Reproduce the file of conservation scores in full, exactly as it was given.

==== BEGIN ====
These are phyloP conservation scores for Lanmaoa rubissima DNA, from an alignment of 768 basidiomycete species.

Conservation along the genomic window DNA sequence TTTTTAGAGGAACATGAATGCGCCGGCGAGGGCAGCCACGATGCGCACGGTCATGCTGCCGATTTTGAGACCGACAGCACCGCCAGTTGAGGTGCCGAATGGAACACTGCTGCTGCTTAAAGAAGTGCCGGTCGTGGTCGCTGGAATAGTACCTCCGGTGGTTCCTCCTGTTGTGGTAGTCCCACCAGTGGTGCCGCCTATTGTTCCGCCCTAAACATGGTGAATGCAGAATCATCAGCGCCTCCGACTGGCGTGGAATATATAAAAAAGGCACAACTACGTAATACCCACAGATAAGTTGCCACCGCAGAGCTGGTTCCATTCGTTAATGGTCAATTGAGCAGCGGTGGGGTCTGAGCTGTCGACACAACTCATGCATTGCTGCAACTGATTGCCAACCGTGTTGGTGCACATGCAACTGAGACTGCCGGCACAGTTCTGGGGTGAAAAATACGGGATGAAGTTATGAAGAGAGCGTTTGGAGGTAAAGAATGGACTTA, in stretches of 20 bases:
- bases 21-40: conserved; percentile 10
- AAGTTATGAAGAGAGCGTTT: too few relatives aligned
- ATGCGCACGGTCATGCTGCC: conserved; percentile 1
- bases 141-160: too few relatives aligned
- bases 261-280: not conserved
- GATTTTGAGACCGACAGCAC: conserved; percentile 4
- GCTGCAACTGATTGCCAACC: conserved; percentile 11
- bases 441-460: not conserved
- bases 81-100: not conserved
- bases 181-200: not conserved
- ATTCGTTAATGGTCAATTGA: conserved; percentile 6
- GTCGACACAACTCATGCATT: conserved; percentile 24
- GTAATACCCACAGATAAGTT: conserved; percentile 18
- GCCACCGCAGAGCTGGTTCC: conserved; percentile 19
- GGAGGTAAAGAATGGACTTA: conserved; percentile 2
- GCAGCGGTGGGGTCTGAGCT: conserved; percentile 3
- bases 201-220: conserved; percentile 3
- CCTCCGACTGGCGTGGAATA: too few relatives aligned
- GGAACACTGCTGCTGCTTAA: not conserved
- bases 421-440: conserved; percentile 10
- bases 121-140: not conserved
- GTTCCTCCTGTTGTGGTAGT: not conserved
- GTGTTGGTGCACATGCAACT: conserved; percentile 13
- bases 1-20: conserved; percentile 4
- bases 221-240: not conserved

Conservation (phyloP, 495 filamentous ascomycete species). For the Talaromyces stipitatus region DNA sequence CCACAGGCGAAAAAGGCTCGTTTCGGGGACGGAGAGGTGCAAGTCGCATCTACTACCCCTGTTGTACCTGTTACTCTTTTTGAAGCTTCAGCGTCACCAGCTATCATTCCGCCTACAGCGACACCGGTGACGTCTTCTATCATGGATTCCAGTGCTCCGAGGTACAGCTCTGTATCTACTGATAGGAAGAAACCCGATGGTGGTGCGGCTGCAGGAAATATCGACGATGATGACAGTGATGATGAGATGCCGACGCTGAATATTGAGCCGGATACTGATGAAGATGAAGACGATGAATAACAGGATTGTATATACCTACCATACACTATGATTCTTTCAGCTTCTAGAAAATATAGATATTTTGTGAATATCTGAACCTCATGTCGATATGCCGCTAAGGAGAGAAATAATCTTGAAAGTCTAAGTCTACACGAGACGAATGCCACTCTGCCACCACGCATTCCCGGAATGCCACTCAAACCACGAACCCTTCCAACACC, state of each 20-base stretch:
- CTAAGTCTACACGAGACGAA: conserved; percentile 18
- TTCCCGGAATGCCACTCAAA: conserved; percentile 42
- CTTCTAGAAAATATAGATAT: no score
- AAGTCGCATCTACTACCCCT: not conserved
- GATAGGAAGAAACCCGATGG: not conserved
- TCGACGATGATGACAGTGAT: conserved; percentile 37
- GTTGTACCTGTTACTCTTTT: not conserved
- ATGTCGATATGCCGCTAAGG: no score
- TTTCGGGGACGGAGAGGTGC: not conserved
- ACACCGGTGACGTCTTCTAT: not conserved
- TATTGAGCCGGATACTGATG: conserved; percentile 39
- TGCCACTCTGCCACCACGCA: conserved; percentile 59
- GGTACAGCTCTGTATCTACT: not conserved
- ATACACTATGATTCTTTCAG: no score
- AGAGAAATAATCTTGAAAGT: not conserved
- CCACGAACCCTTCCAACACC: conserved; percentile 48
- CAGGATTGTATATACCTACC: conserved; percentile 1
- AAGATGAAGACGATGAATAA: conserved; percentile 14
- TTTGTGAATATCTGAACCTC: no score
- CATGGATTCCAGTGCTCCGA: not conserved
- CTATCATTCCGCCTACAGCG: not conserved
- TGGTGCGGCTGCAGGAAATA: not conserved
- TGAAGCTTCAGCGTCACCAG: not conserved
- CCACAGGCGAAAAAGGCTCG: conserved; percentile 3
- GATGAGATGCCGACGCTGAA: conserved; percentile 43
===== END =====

These are phyloP conservation scores for Lanmaoa rubissima DNA, from an alignment of 768 basidiomycete species.

Conservation along the genomic window DNA sequence TTTTTAGAGGAACATGAATGCGCCGGCGAGGGCAGCCACGATGCGCACGGTCATGCTGCCGATTTTGAGACCGACAGCACCGCCAGTTGAGGTGCCGAATGGAACACTGCTGCTGCTTAAAGAAGTGCCGGTCGTGGTCGCTGGAATAGTACCTCCGGTGGTTCCTCCTGTTGTGGTAGTCCCACCAGTGGTGCCGCCTATTGTTCCGCCCTAAACATGGTGAATGCAGAATCATCAGCGCCTCCGACTGGCGTGGAATATATAAAAAAGGCACAACTACGTAATACCCACAGATAAGTTGCCACCGCAGAGCTGGTTCCATTCGTTAATGGTCAATTGAGCAGCGGTGGGGTCTGAGCTGTCGACACAACTCATGCATTGCTGCAACTGATTGCCAACCGTGTTGGTGCACATGCAACTGAGACTGCCGGCACAGTTCTGGGGTGAAAAATACGGGATGAAGTTATGAAGAGAGCGTTTGGAGGTAAAGAATGGACTTA, in stretches of 20 bases:
- bases 21-40: conserved; percentile 10
- AAGTTATGAAGAGAGCGTTT: too few relatives aligned
- ATGCGCACGGTCATGCTGCC: conserved; percentile 1
- bases 141-160: too few relatives aligned
- bases 261-280: not conserved
- GATTTTGAGACCGACAGCAC: conserved; percentile 4
- GCTGCAACTGATTGCCAACC: conserved; percentile 11
- bases 441-460: not conserved
- bases 81-100: not conserved
- bases 181-200: not conserved
- ATTCGTTAATGGTCAATTGA: conserved; percentile 6
- GTCGACACAACTCATGCATT: conserved; percentile 24
- GTAATACCCACAGATAAGTT: conserved; percentile 18
- GCCACCGCAGAGCTGGTTCC: conserved; percentile 19
- GGAGGTAAAGAATGGACTTA: conserved; percentile 2
- GCAGCGGTGGGGTCTGAGCT: conserved; percentile 3
- bases 201-220: conserved; percentile 3
- CCTCCGACTGGCGTGGAATA: too few relatives aligned
- GGAACACTGCTGCTGCTTAA: not conserved
- bases 421-440: conserved; percentile 10
- bases 121-140: not conserved
- GTTCCTCCTGTTGTGGTAGT: not conserved
- GTGTTGGTGCACATGCAACT: conserved; percentile 13
- bases 1-20: conserved; percentile 4
- bases 221-240: not conserved

Conservation (phyloP, 495 filamentous ascomycete species). For the Talaromyces stipitatus region DNA sequence CCACAGGCGAAAAAGGCTCGTTTCGGGGACGGAGAGGTGCAAGTCGCATCTACTACCCCTGTTGTACCTGTTACTCTTTTTGAAGCTTCAGCGTCACCAGCTATCATTCCGCCTACAGCGACACCGGTGACGTCTTCTATCATGGATTCCAGTGCTCCGAGGTACAGCTCTGTATCTACTGATAGGAAGAAACCCGATGGTGGTGCGGCTGCAGGAAATATCGACGATGATGACAGTGATGATGAGATGCCGACGCTGAATATTGAGCCGGATACTGATGAAGATGAAGACGATGAATAACAGGATTGTATATACCTACCATACACTATGATTCTTTCAGCTTCTAGAAAATATAGATATTTTGTGAATATCTGAACCTCATGTCGATATGCCGCTAAGGAGAGAAATAATCTTGAAAGTCTAAGTCTACACGAGACGAATGCCACTCTGCCACCACGCATTCCCGGAATGCCACTCAAACCACGAACCCTTCCAACACC, state of each 20-base stretch:
- CTAAGTCTACACGAGACGAA: conserved; percentile 18
- TTCCCGGAATGCCACTCAAA: conserved; percentile 42
- CTTCTAGAAAATATAGATAT: no score
- AAGTCGCATCTACTACCCCT: not conserved
- GATAGGAAGAAACCCGATGG: not conserved
- TCGACGATGATGACAGTGAT: conserved; percentile 37
- GTTGTACCTGTTACTCTTTT: not conserved
- ATGTCGATATGCCGCTAAGG: no score
- TTTCGGGGACGGAGAGGTGC: not conserved
- ACACCGGTGACGTCTTCTAT: not conserved
- TATTGAGCCGGATACTGATG: conserved; percentile 39
- TGCCACTCTGCCACCACGCA: conserved; percentile 59
- GGTACAGCTCTGTATCTACT: not conserved
- ATACACTATGATTCTTTCAG: no score
- AGAGAAATAATCTTGAAAGT: not conserved
- CCACGAACCCTTCCAACACC: conserved; percentile 48
- CAGGATTGTATATACCTACC: conserved; percentile 1
- AAGATGAAGACGATGAATAA: conserved; percentile 14
- TTTGTGAATATCTGAACCTC: no score
- CATGGATTCCAGTGCTCCGA: not conserved
- CTATCATTCCGCCTACAGCG: not conserved
- TGGTGCGGCTGCAGGAAATA: not conserved
- TGAAGCTTCAGCGTCACCAG: not conserved
- CCACAGGCGAAAAAGGCTCG: conserved; percentile 3
- GATGAGATGCCGACGCTGAA: conserved; percentile 43